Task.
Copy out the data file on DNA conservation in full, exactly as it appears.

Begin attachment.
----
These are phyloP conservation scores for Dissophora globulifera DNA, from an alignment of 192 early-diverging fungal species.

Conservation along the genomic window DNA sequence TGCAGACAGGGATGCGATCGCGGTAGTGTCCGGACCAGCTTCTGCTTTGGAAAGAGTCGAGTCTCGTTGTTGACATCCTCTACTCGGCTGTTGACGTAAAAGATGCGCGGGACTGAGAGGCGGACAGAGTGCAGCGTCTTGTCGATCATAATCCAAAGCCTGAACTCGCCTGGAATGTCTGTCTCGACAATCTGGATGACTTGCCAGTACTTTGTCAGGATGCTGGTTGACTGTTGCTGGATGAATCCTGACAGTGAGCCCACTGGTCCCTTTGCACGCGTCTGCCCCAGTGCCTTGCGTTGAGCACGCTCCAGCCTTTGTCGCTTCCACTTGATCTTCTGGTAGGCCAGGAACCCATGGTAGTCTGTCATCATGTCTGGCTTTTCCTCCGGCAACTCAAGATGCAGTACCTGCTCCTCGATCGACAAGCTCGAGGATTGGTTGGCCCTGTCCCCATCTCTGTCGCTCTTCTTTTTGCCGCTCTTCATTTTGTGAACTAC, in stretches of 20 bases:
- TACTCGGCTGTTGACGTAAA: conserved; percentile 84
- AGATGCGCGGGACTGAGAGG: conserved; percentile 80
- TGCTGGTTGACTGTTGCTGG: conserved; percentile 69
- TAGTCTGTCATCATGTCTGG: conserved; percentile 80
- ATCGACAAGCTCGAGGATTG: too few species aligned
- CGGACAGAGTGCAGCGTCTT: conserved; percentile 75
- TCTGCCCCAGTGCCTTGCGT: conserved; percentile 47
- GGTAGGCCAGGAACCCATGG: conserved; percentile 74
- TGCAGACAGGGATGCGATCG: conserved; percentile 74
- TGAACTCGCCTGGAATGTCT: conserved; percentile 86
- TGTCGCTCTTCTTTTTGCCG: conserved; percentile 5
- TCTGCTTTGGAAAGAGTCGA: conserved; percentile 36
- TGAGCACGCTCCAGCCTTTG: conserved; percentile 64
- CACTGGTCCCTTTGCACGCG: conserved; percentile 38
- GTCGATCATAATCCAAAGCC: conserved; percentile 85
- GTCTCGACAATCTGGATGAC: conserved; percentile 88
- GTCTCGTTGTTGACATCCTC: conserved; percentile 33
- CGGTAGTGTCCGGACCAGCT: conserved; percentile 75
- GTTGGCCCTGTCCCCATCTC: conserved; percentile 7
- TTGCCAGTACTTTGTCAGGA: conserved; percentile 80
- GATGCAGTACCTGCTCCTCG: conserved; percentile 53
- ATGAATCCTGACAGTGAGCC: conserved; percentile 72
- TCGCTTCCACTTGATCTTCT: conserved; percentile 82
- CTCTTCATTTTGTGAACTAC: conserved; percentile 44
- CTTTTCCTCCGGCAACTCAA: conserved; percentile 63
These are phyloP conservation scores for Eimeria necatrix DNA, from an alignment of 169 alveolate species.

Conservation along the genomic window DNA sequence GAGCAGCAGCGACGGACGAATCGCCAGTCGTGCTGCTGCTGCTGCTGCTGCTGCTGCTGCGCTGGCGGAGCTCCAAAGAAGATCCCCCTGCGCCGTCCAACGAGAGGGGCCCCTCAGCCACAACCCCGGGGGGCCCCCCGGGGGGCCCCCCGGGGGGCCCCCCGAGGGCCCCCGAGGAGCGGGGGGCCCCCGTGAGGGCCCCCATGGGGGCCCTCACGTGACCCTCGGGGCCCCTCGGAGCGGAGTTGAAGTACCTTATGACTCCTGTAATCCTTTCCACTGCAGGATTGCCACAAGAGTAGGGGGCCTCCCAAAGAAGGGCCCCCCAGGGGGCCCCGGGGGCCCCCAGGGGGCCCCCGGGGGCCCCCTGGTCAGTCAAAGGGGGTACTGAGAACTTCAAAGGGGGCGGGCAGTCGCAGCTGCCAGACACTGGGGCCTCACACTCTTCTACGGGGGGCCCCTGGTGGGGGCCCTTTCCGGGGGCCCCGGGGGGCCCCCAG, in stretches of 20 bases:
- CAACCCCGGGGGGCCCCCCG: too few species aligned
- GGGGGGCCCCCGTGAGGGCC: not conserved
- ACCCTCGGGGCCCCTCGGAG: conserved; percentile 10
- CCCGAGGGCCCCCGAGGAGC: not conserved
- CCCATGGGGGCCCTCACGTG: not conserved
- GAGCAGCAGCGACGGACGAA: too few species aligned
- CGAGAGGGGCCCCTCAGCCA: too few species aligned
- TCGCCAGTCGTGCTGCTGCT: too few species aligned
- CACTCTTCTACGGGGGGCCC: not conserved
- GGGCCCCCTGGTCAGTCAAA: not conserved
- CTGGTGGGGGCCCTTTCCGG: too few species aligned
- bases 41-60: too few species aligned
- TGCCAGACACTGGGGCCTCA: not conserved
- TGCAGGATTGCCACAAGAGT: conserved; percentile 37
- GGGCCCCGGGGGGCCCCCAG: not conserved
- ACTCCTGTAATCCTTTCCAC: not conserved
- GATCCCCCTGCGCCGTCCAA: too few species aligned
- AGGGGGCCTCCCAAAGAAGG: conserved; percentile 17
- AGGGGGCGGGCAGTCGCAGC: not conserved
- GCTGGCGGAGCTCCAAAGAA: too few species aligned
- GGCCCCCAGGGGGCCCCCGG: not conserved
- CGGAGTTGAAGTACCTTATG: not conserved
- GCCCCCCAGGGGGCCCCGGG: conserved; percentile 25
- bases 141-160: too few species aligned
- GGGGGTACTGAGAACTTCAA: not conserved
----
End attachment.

These are phyloP conservation scores for Dissophora globulifera DNA, from an alignment of 192 early-diverging fungal species.

Conservation along the genomic window DNA sequence TGCAGACAGGGATGCGATCGCGGTAGTGTCCGGACCAGCTTCTGCTTTGGAAAGAGTCGAGTCTCGTTGTTGACATCCTCTACTCGGCTGTTGACGTAAAAGATGCGCGGGACTGAGAGGCGGACAGAGTGCAGCGTCTTGTCGATCATAATCCAAAGCCTGAACTCGCCTGGAATGTCTGTCTCGACAATCTGGATGACTTGCCAGTACTTTGTCAGGATGCTGGTTGACTGTTGCTGGATGAATCCTGACAGTGAGCCCACTGGTCCCTTTGCACGCGTCTGCCCCAGTGCCTTGCGTTGAGCACGCTCCAGCCTTTGTCGCTTCCACTTGATCTTCTGGTAGGCCAGGAACCCATGGTAGTCTGTCATCATGTCTGGCTTTTCCTCCGGCAACTCAAGATGCAGTACCTGCTCCTCGATCGACAAGCTCGAGGATTGGTTGGCCCTGTCCCCATCTCTGTCGCTCTTCTTTTTGCCGCTCTTCATTTTGTGAACTAC, in stretches of 20 bases:
- TACTCGGCTGTTGACGTAAA: conserved; percentile 84
- AGATGCGCGGGACTGAGAGG: conserved; percentile 80
- TGCTGGTTGACTGTTGCTGG: conserved; percentile 69
- TAGTCTGTCATCATGTCTGG: conserved; percentile 80
- ATCGACAAGCTCGAGGATTG: too few species aligned
- CGGACAGAGTGCAGCGTCTT: conserved; percentile 75
- TCTGCCCCAGTGCCTTGCGT: conserved; percentile 47
- GGTAGGCCAGGAACCCATGG: conserved; percentile 74
- TGCAGACAGGGATGCGATCG: conserved; percentile 74
- TGAACTCGCCTGGAATGTCT: conserved; percentile 86
- TGTCGCTCTTCTTTTTGCCG: conserved; percentile 5
- TCTGCTTTGGAAAGAGTCGA: conserved; percentile 36
- TGAGCACGCTCCAGCCTTTG: conserved; percentile 64
- CACTGGTCCCTTTGCACGCG: conserved; percentile 38
- GTCGATCATAATCCAAAGCC: conserved; percentile 85
- GTCTCGACAATCTGGATGAC: conserved; percentile 88
- GTCTCGTTGTTGACATCCTC: conserved; percentile 33
- CGGTAGTGTCCGGACCAGCT: conserved; percentile 75
- GTTGGCCCTGTCCCCATCTC: conserved; percentile 7
- TTGCCAGTACTTTGTCAGGA: conserved; percentile 80
- GATGCAGTACCTGCTCCTCG: conserved; percentile 53
- ATGAATCCTGACAGTGAGCC: conserved; percentile 72
- TCGCTTCCACTTGATCTTCT: conserved; percentile 82
- CTCTTCATTTTGTGAACTAC: conserved; percentile 44
- CTTTTCCTCCGGCAACTCAA: conserved; percentile 63
These are phyloP conservation scores for Eimeria necatrix DNA, from an alignment of 169 alveolate species.

Conservation along the genomic window DNA sequence GAGCAGCAGCGACGGACGAATCGCCAGTCGTGCTGCTGCTGCTGCTGCTGCTGCTGCTGCGCTGGCGGAGCTCCAAAGAAGATCCCCCTGCGCCGTCCAACGAGAGGGGCCCCTCAGCCACAACCCCGGGGGGCCCCCCGGGGGGCCCCCCGGGGGGCCCCCCGAGGGCCCCCGAGGAGCGGGGGGCCCCCGTGAGGGCCCCCATGGGGGCCCTCACGTGACCCTCGGGGCCCCTCGGAGCGGAGTTGAAGTACCTTATGACTCCTGTAATCCTTTCCACTGCAGGATTGCCACAAGAGTAGGGGGCCTCCCAAAGAAGGGCCCCCCAGGGGGCCCCGGGGGCCCCCAGGGGGCCCCCGGGGGCCCCCTGGTCAGTCAAAGGGGGTACTGAGAACTTCAAAGGGGGCGGGCAGTCGCAGCTGCCAGACACTGGGGCCTCACACTCTTCTACGGGGGGCCCCTGGTGGGGGCCCTTTCCGGGGGCCCCGGGGGGCCCCCAG, in stretches of 20 bases:
- CAACCCCGGGGGGCCCCCCG: too few species aligned
- GGGGGGCCCCCGTGAGGGCC: not conserved
- ACCCTCGGGGCCCCTCGGAG: conserved; percentile 10
- CCCGAGGGCCCCCGAGGAGC: not conserved
- CCCATGGGGGCCCTCACGTG: not conserved
- GAGCAGCAGCGACGGACGAA: too few species aligned
- CGAGAGGGGCCCCTCAGCCA: too few species aligned
- TCGCCAGTCGTGCTGCTGCT: too few species aligned
- CACTCTTCTACGGGGGGCCC: not conserved
- GGGCCCCCTGGTCAGTCAAA: not conserved
- CTGGTGGGGGCCCTTTCCGG: too few species aligned
- bases 41-60: too few species aligned
- TGCCAGACACTGGGGCCTCA: not conserved
- TGCAGGATTGCCACAAGAGT: conserved; percentile 37
- GGGCCCCGGGGGGCCCCCAG: not conserved
- ACTCCTGTAATCCTTTCCAC: not conserved
- GATCCCCCTGCGCCGTCCAA: too few species aligned
- AGGGGGCCTCCCAAAGAAGG: conserved; percentile 17
- AGGGGGCGGGCAGTCGCAGC: not conserved
- GCTGGCGGAGCTCCAAAGAA: too few species aligned
- GGCCCCCAGGGGGCCCCCGG: not conserved
- CGGAGTTGAAGTACCTTATG: not conserved
- GCCCCCCAGGGGGCCCCGGG: conserved; percentile 25
- bases 141-160: too few species aligned
- GGGGGTACTGAGAACTTCAA: not conserved